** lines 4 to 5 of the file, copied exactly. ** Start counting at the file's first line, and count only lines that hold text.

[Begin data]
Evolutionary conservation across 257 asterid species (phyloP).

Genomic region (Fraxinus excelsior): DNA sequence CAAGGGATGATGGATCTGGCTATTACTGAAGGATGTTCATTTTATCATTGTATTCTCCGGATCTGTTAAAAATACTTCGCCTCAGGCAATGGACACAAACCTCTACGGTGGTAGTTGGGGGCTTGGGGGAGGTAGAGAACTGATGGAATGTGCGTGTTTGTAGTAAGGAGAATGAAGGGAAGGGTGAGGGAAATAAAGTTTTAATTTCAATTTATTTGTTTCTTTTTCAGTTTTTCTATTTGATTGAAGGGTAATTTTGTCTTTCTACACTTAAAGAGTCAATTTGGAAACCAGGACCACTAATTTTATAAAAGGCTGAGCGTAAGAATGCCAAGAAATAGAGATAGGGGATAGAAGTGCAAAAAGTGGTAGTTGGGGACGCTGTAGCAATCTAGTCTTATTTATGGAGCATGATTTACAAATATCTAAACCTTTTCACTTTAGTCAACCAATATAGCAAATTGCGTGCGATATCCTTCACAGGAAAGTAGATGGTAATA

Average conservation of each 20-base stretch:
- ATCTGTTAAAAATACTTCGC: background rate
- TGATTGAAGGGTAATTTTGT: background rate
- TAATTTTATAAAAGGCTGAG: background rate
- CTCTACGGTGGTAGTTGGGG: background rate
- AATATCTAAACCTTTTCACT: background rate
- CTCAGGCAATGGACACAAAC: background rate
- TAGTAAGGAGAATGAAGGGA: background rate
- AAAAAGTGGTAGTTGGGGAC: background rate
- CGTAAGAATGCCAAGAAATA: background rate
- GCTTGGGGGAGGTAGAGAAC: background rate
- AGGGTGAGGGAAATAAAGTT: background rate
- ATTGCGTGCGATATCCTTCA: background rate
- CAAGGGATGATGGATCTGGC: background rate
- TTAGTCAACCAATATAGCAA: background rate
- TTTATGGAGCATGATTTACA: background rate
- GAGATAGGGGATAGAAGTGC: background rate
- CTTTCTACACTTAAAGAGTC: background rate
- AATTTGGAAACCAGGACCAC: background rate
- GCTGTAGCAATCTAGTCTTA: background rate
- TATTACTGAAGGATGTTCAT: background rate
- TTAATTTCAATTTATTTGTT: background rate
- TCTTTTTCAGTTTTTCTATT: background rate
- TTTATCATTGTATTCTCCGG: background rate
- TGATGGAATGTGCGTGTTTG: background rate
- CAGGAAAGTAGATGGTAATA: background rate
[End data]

- ATCTGTTAAAAATACTTCGC: background rate
- TGATTGAAGGGTAATTTTGT: background rate